This summer, my four-year-old son, Manny became obsessed with the number 11. He counts out blocks, toy cars, and candy pieces to 11. He asks what number is bigger 11 or 46, 11 or 4, 11 or 9. He has to know the exact age of all of his cousins, his friends, his aunts and uncles, his grandparents, his dad and me, and how close we all are to the age of 11. And lastly, he wants to know how many years till he turns 11 years old.
It didn’t take me long to figure out where his obsession with the number 11 comes from. His older sister Ella, whom he has never met, passed away at the age of 11. She died one year before Manny was born.
The number 11 has caused curiosity, anxiety, and at times fear in my son. However, it has also opened up the door for some pretty interesting and enlightening death talks with my four-year-old.
My husband and I have been very open with Manny about his sister, Ella, her life and her death. We encourage our son to ask questions about her. We are open about Ella with my son’s teachers, camp counselors, and the parents of his friends, and have given them permission to talk about Ella and her death and their beliefs about death with Manny. Ella’s ashes are stored in an urn we keep on a shelf in the living room surrounded by pictures of Ella and many mementos from her life. We’ve kept several of her toys, her jewelry, and some of her clothes. Manny has taken great pride in wearing Ella’s rain jacket and one of her rings this fall.
Manny knows that Ella got very sick with pneumonia which caused a viral suppression of her immune system and blood issues leading to her death. I’ve heard him explain this to his friends during playdates when they ask about his sister. One day, I overheard one of his friends ask Manny if Ella was killed by a harpoon strike, and Manny said, “No, she got sick in her lungs and blood and died.” The friend replied, “Oh, I see,” and they moved on to talk about monster trucks.
At times, I feel like I’m falling down a slippery slope when explaining Ella’s death to Manny. I question if I’ve been too open and fear that I’ve scared him—since he now appears to be fearing the age of 11.
This summer, Manny was playing on a trampoline with some neighbor friends. The kids started playing a game they called “deadman.” One kid lays in the middle of the trampoline and raises from the dead and chases the other kids. Whoever is caught is now the deadman. Manny had never played the game, when one of the kids started chasing him he got a look of utter fear on his face and began crying and screaming because he was terrified. I ran to him, shaking and holding back tears myself, as I hugged him and told him he was ok. I explained that the kids were just playing a silly game, and no one was going to die.
I always explain to Manny that most people who get sick with pneumonia will recover and that Ella was special, she was fragile and she wasn’t like most people. Ella had cerebral palsy causing very severe scoliosis that gravely affected her lungs as she got older. When Ella got sick things got serious very quickly. A simple cold put our family in lockdown for over a week until she recovered.
Still, I wonder… how far can I go when talking about death and my personal beliefs about the afterlife with my 4-year-old?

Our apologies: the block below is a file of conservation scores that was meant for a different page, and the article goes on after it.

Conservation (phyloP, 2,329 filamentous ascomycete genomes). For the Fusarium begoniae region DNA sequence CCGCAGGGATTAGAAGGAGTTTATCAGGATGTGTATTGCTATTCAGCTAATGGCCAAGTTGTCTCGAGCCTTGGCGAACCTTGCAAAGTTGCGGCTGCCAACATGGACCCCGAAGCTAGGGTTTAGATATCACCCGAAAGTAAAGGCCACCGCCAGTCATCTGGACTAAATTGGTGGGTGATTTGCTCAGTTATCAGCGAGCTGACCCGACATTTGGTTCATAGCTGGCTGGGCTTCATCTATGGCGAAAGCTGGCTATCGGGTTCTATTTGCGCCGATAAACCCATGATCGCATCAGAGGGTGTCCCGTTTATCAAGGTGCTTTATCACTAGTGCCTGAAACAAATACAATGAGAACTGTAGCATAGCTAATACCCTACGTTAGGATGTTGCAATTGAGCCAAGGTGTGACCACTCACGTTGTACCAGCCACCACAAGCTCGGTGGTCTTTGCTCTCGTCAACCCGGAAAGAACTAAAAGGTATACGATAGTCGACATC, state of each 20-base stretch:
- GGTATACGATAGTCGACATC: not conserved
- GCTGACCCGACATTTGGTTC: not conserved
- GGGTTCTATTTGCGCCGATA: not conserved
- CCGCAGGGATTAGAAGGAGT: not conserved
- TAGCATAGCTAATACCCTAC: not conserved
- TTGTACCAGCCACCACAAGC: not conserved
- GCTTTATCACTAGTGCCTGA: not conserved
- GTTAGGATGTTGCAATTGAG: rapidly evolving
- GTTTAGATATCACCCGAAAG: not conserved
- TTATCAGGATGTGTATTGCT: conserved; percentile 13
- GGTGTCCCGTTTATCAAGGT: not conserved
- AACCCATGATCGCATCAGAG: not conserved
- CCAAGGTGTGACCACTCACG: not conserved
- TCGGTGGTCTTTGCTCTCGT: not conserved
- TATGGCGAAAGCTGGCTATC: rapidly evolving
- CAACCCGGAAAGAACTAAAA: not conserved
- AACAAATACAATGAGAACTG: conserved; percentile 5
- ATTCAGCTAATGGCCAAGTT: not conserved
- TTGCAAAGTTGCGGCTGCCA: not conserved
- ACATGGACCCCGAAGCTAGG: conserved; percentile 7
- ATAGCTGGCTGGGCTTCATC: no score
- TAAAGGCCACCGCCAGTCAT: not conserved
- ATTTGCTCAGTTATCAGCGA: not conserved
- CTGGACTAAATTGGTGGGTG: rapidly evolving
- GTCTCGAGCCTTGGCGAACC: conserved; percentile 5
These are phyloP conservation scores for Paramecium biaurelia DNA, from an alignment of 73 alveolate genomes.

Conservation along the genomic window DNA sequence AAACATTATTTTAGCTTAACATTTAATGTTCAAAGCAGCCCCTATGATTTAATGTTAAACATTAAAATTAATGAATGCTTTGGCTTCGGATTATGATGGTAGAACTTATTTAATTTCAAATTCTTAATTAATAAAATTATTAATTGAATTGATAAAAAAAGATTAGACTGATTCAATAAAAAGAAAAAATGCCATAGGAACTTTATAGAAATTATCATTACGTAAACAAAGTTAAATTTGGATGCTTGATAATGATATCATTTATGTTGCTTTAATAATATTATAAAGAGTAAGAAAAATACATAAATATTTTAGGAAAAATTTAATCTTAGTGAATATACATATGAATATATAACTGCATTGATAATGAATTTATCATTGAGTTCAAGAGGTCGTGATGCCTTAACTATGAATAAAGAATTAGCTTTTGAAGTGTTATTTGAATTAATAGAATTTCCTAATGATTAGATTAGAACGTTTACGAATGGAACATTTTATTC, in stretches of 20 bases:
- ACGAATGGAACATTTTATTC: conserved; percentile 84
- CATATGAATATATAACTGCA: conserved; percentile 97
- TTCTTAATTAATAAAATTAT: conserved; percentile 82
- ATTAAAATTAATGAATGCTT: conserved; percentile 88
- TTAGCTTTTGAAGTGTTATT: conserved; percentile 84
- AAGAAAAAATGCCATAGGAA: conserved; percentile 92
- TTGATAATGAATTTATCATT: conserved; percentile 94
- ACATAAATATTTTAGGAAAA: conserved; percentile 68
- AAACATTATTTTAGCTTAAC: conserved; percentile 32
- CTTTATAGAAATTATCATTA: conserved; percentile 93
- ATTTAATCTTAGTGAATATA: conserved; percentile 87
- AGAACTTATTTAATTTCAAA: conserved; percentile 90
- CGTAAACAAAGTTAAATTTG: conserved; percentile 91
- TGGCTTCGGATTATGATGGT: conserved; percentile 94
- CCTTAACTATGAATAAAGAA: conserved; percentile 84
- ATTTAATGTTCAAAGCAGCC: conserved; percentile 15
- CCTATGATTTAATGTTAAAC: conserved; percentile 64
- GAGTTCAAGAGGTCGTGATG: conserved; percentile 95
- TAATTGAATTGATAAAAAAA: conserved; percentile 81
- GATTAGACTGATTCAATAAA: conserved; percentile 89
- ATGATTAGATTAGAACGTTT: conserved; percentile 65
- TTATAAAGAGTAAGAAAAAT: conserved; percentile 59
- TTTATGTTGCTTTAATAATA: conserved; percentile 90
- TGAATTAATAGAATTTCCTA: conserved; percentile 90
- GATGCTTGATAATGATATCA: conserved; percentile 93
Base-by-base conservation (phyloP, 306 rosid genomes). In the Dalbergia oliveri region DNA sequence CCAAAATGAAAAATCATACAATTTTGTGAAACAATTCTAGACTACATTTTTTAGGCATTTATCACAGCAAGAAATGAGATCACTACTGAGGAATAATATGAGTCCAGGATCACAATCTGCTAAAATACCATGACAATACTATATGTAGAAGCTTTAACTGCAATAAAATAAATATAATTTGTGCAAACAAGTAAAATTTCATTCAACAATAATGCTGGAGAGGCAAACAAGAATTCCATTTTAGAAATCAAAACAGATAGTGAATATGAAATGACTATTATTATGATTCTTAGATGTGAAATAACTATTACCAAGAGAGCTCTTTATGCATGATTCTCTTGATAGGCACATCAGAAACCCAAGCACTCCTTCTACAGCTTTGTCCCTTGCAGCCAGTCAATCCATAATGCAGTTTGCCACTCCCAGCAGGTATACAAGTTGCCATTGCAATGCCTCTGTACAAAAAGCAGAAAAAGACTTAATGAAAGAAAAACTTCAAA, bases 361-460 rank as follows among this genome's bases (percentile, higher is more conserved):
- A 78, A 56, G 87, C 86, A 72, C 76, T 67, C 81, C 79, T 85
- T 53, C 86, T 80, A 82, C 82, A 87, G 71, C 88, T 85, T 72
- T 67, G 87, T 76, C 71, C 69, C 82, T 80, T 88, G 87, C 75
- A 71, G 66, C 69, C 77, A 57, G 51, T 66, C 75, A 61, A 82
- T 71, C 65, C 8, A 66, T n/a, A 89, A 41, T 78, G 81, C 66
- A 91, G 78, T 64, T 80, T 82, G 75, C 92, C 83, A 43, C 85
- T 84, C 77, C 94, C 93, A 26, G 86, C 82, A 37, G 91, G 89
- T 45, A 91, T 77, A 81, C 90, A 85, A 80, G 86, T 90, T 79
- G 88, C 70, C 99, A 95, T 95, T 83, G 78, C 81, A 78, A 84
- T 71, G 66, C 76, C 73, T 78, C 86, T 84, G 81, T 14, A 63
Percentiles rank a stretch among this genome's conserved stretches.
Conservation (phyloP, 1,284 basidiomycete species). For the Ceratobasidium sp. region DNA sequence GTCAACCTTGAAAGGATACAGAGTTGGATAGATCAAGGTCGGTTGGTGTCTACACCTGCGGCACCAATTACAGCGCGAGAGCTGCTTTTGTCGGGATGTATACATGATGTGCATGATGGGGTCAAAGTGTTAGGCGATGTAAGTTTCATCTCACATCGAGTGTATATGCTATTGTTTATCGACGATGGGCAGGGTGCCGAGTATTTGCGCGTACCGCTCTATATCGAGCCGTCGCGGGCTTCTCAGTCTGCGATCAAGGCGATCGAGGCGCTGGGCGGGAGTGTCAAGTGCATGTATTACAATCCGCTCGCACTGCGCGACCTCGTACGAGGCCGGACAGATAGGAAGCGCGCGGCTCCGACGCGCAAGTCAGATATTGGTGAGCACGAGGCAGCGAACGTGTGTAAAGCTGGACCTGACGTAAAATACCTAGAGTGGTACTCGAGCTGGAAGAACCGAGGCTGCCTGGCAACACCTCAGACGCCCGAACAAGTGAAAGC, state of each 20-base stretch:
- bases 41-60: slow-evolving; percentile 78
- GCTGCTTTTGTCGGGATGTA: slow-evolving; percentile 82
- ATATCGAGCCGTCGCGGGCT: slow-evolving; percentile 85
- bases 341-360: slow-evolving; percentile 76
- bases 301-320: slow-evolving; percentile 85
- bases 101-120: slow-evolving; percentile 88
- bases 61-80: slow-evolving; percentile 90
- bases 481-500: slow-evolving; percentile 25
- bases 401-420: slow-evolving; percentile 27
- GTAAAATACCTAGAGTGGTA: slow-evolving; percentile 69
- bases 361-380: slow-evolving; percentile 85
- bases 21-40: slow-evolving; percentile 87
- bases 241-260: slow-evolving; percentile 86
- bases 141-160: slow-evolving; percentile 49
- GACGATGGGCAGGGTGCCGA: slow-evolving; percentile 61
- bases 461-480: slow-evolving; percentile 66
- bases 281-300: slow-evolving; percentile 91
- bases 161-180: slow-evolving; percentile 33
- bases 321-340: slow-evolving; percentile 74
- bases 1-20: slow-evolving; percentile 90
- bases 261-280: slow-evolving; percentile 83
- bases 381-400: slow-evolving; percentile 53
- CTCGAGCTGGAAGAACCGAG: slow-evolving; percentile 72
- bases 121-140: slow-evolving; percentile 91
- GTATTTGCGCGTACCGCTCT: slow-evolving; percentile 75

I’ve explained and shared my belief with Manny that Ella is an angel watching over us and that we can talk to her any time we want. Just yesterday, during a playdate with the same friend who asked about the harpoon, I overheard a conversation between the boys about “talking to God and Ella.” The friend asked Manny if God had a cell phone or if Ella had a walkie talkie, “Is that how he spoke to them?” Manny explained to the friend that they didn’t need those things to talk because God and Ella are just there, in the clouds, listening when he needs them.
Then the conversation progressed and the boys started talking about wars and how people die in wars. The friend stated that everyone dies.
Manny became very upset and said, “I will never die, I don’t have pneumonia, I’m 4 years old, not 11 years old.”
My heart breaks with these words, and once again, I hold back tears as I rush to comfort Manny and explain again that Ella was special and got very sick and that is why she died. He will not die at the age of 11. I didn’t even touch the idea that yes, indeed, we all will pass away at some point in our lives.
This is when I question everything I have done with Manny and how I’ve explained our unique family situation to him. I want Ella to be a big part of our lives, but I don’t want to scare my son and push him to talk about subjects that may be beyond his scope of understanding at his young age.
It feels disrespectful to Ella’s memory to “forget” or minimize the tremendous impact she had on our lives. I have a deep need to keep her alive and active in our lives.
When I was pregnant with Manny a dear friend sent me a book, Rabbityness by Jo Empson. The beautiful book tells the story of Rabbit who was loved and brought joy, music, and color to all the lives he touched. One day Rabbit was missing and never returned, everyone was sad and the forest was very dark without his presence. Until one day, the animals discovered the many gifts that Rabbit left behind, paints to make color and instruments to make music.
This made them think of Rabbit, which made them very happy.
This book has been a wonderful way to start a conversation with my son about his sister’s death. It’s been very helpful for me to move past my own grief and sadness and focus/reframe our conversation on Ella’s amazing life and the legacy of love she left behind. I pull this book out whenever I feel that my son is fixating on the circumstances of Ella’s death, her age, the cause, her disability, and the sadness.